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California says nursing homes abandoned elderly during fire
[SAN FRANCISCO] As a firestorm descended on the Northern California city of Santa Rosa in October, staff members at two nursing homes abandoned their residents, many of them unable to walk and suffering from memory problems, according to a legal complaint filed by the California Department of Social Services.
The state agency is now seeking to close the facilities and strip the managers of their licenses.
While none of the residents died or were injured in the fire, the Department of Social Services accused the staff of being unprepared and leaving before everyone was taken to safety.
In one nursing home, Villa Capri, the complaint described staff members who had never participated in a fire drill, did not know the evacuation plan, could not find flashlights or batteries when the power went out and did not know where to find the keys to a bus that could have helped in the evacuation. One staff member searched in vain for the keys for an hour, the legal complaint said.
The last staff members left the facility sometime after 3am — leaving family members and emergency medical workers to take charge of evacuating the remaining 20 residents.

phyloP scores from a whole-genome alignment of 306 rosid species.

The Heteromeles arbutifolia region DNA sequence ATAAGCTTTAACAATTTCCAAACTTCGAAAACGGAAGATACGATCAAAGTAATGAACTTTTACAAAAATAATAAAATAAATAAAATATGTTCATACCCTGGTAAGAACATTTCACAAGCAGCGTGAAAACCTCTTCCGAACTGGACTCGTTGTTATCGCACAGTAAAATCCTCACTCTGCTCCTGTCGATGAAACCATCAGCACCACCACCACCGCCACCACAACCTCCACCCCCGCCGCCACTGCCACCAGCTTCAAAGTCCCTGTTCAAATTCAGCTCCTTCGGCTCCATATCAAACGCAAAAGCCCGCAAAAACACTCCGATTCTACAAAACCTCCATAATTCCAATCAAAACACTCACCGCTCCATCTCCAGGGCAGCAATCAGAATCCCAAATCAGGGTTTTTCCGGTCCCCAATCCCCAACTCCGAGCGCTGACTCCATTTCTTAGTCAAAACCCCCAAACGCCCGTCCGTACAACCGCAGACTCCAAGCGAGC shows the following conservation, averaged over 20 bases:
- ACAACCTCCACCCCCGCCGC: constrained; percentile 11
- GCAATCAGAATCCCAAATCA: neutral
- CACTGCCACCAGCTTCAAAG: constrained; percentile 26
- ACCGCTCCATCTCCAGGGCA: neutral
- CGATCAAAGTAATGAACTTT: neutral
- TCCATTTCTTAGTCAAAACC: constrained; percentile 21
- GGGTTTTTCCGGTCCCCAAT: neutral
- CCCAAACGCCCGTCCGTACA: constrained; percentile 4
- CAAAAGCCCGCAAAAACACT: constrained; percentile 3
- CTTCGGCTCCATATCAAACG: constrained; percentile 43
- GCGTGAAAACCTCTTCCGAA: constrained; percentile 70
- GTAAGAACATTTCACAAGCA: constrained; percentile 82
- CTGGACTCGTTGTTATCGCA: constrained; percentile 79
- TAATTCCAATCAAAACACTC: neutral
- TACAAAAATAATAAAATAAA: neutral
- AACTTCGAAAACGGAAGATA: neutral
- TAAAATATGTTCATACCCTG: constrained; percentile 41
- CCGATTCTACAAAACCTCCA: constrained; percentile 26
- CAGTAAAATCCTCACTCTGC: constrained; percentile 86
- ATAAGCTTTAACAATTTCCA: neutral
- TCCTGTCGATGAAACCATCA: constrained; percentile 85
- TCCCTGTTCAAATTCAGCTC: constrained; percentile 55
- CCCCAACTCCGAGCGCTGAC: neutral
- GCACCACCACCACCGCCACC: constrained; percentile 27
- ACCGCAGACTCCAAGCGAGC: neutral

"If these family members and emergency responders had not evacuated Villa Capri residents, more than 20 residents would have perished when Villa Capri burned to the ground after all staff left the facility," said the complaint, which was filed Tuesday.
The two facilities were in Fountaingrove, a wealthy enclave in the hills above Santa Rosa, the city worst hit by the October wildfires. More than 3,000 homes in Santa Rosa were destroyed in a fire so powerful that it lifted several vehicles off the ground in tornado-like conditions.
Oakmont Senior Living, the company that owns Villa Capri as well as Varenna, the other centre in the complaint, described a chaotic scene and an "unusual and extremely difficult circumstance", but one where its staff worked with emergency workers to move residents to safety.
"Many of our Oakmont residents and families, alongside emergency medical workers, worked hard to alert their neighbors and ensure they were also brought to safety," the company said on its website.
The vulnerability of older adults has been underlined during previous natural disasters like Hurricane Katrina in New Orleans in 2005 and Hurricane Irma last year when eight nursing home residents died in Florida.
Michael Weston, a spokesman for the state Department of Social Services, said Oakmont Senior Living had 15 days to appeal the department's order and request a hearing before an administrative law judge.
"Based on evidence gathered during the investigations and the statements of witnesses, the Department has determined that Oakmont Senior Living failed to protect the health and safety of residents at Varenna and Villa Capri," Mr Weston said in an emailed statement.
The Department of Social Services also accused the nursing home operator of publishing inaccurate statements about the evacuation.
The legal filing notes that the company said that seven employees "successfully evacuated all residents at Villa Capri". The company described it as "a team effort led by staff, with help from family members".
"These are false and misleading statements," the agency said in its filing.